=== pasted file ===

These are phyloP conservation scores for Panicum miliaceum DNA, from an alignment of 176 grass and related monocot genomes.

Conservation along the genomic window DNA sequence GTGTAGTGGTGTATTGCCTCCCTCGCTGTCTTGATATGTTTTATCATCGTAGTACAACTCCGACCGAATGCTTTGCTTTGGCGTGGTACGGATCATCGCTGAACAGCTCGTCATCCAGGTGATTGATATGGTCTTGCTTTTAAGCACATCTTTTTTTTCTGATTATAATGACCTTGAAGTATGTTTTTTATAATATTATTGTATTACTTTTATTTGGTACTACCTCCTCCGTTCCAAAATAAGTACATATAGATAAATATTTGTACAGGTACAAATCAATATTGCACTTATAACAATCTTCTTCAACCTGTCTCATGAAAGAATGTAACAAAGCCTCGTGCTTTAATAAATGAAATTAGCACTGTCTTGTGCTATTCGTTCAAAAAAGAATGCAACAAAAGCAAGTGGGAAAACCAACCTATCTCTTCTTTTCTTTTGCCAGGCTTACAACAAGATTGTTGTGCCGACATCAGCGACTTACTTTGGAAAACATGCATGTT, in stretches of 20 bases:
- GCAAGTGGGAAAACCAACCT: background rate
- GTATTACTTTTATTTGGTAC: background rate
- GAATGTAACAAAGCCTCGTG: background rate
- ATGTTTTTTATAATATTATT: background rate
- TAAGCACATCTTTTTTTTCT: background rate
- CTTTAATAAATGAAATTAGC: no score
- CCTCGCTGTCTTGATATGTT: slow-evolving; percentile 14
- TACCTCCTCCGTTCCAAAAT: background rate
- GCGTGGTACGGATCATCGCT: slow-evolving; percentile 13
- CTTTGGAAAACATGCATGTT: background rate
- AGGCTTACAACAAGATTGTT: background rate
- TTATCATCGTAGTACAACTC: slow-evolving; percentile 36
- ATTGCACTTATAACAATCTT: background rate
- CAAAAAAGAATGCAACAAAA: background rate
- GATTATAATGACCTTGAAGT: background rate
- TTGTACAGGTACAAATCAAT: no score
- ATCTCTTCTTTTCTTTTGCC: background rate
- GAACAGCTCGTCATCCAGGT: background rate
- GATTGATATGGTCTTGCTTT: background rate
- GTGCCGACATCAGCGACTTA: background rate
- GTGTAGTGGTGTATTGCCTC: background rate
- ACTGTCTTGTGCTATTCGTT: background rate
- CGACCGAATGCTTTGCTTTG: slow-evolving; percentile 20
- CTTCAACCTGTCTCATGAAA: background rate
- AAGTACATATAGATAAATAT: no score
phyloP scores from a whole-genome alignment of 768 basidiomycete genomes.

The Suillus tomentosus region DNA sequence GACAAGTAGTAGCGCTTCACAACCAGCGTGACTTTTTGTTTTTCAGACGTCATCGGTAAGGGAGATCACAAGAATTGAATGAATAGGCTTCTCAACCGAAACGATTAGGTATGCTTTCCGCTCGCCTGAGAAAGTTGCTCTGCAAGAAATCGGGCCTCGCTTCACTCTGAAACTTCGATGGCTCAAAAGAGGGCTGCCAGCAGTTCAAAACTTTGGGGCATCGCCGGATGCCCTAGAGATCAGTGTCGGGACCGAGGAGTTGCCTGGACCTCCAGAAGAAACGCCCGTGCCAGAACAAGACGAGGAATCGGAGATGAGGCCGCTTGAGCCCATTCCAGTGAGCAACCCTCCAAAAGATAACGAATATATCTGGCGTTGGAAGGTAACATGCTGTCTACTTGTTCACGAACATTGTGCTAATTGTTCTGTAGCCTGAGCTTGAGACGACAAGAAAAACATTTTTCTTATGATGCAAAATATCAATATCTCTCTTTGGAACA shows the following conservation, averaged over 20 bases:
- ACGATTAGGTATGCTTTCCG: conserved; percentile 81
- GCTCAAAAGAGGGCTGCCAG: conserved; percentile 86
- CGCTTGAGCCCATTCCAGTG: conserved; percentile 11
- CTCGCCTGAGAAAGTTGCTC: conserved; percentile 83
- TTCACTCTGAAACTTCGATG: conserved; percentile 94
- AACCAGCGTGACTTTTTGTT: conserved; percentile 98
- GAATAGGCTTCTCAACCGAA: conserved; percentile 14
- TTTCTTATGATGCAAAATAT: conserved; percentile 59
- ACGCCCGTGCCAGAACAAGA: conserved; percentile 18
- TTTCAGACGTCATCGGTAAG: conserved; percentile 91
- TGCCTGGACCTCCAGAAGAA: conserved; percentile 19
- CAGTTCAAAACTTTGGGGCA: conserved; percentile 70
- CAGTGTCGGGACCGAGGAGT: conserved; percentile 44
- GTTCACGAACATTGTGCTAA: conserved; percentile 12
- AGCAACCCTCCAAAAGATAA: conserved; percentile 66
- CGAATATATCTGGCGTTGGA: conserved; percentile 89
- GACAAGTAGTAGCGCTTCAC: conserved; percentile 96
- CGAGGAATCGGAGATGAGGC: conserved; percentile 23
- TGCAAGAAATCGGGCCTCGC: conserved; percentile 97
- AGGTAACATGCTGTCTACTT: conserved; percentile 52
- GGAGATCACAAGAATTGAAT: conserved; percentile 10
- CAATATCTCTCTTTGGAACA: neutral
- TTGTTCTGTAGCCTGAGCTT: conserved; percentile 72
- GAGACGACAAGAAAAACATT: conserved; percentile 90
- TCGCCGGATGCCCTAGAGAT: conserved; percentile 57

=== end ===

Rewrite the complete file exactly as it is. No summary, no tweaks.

These are phyloP conservation scores for Panicum miliaceum DNA, from an alignment of 176 grass and related monocot genomes.

Conservation along the genomic window DNA sequence GTGTAGTGGTGTATTGCCTCCCTCGCTGTCTTGATATGTTTTATCATCGTAGTACAACTCCGACCGAATGCTTTGCTTTGGCGTGGTACGGATCATCGCTGAACAGCTCGTCATCCAGGTGATTGATATGGTCTTGCTTTTAAGCACATCTTTTTTTTCTGATTATAATGACCTTGAAGTATGTTTTTTATAATATTATTGTATTACTTTTATTTGGTACTACCTCCTCCGTTCCAAAATAAGTACATATAGATAAATATTTGTACAGGTACAAATCAATATTGCACTTATAACAATCTTCTTCAACCTGTCTCATGAAAGAATGTAACAAAGCCTCGTGCTTTAATAAATGAAATTAGCACTGTCTTGTGCTATTCGTTCAAAAAAGAATGCAACAAAAGCAAGTGGGAAAACCAACCTATCTCTTCTTTTCTTTTGCCAGGCTTACAACAAGATTGTTGTGCCGACATCAGCGACTTACTTTGGAAAACATGCATGTT, in stretches of 20 bases:
- GCAAGTGGGAAAACCAACCT: background rate
- GTATTACTTTTATTTGGTAC: background rate
- GAATGTAACAAAGCCTCGTG: background rate
- ATGTTTTTTATAATATTATT: background rate
- TAAGCACATCTTTTTTTTCT: background rate
- CTTTAATAAATGAAATTAGC: no score
- CCTCGCTGTCTTGATATGTT: slow-evolving; percentile 14
- TACCTCCTCCGTTCCAAAAT: background rate
- GCGTGGTACGGATCATCGCT: slow-evolving; percentile 13
- CTTTGGAAAACATGCATGTT: background rate
- AGGCTTACAACAAGATTGTT: background rate
- TTATCATCGTAGTACAACTC: slow-evolving; percentile 36
- ATTGCACTTATAACAATCTT: background rate
- CAAAAAAGAATGCAACAAAA: background rate
- GATTATAATGACCTTGAAGT: background rate
- TTGTACAGGTACAAATCAAT: no score
- ATCTCTTCTTTTCTTTTGCC: background rate
- GAACAGCTCGTCATCCAGGT: background rate
- GATTGATATGGTCTTGCTTT: background rate
- GTGCCGACATCAGCGACTTA: background rate
- GTGTAGTGGTGTATTGCCTC: background rate
- ACTGTCTTGTGCTATTCGTT: background rate
- CGACCGAATGCTTTGCTTTG: slow-evolving; percentile 20
- CTTCAACCTGTCTCATGAAA: background rate
- AAGTACATATAGATAAATAT: no score
phyloP scores from a whole-genome alignment of 768 basidiomycete genomes.

The Suillus tomentosus region DNA sequence GACAAGTAGTAGCGCTTCACAACCAGCGTGACTTTTTGTTTTTCAGACGTCATCGGTAAGGGAGATCACAAGAATTGAATGAATAGGCTTCTCAACCGAAACGATTAGGTATGCTTTCCGCTCGCCTGAGAAAGTTGCTCTGCAAGAAATCGGGCCTCGCTTCACTCTGAAACTTCGATGGCTCAAAAGAGGGCTGCCAGCAGTTCAAAACTTTGGGGCATCGCCGGATGCCCTAGAGATCAGTGTCGGGACCGAGGAGTTGCCTGGACCTCCAGAAGAAACGCCCGTGCCAGAACAAGACGAGGAATCGGAGATGAGGCCGCTTGAGCCCATTCCAGTGAGCAACCCTCCAAAAGATAACGAATATATCTGGCGTTGGAAGGTAACATGCTGTCTACTTGTTCACGAACATTGTGCTAATTGTTCTGTAGCCTGAGCTTGAGACGACAAGAAAAACATTTTTCTTATGATGCAAAATATCAATATCTCTCTTTGGAACA shows the following conservation, averaged over 20 bases:
- ACGATTAGGTATGCTTTCCG: conserved; percentile 81
- GCTCAAAAGAGGGCTGCCAG: conserved; percentile 86
- CGCTTGAGCCCATTCCAGTG: conserved; percentile 11
- CTCGCCTGAGAAAGTTGCTC: conserved; percentile 83
- TTCACTCTGAAACTTCGATG: conserved; percentile 94
- AACCAGCGTGACTTTTTGTT: conserved; percentile 98
- GAATAGGCTTCTCAACCGAA: conserved; percentile 14
- TTTCTTATGATGCAAAATAT: conserved; percentile 59
- ACGCCCGTGCCAGAACAAGA: conserved; percentile 18
- TTTCAGACGTCATCGGTAAG: conserved; percentile 91
- TGCCTGGACCTCCAGAAGAA: conserved; percentile 19
- CAGTTCAAAACTTTGGGGCA: conserved; percentile 70
- CAGTGTCGGGACCGAGGAGT: conserved; percentile 44
- GTTCACGAACATTGTGCTAA: conserved; percentile 12
- AGCAACCCTCCAAAAGATAA: conserved; percentile 66
- CGAATATATCTGGCGTTGGA: conserved; percentile 89
- GACAAGTAGTAGCGCTTCAC: conserved; percentile 96
- CGAGGAATCGGAGATGAGGC: conserved; percentile 23
- TGCAAGAAATCGGGCCTCGC: conserved; percentile 97
- AGGTAACATGCTGTCTACTT: conserved; percentile 52
- GGAGATCACAAGAATTGAAT: conserved; percentile 10
- CAATATCTCTCTTTGGAACA: neutral
- TTGTTCTGTAGCCTGAGCTT: conserved; percentile 72
- GAGACGACAAGAAAAACATT: conserved; percentile 90
- TCGCCGGATGCCCTAGAGAT: conserved; percentile 57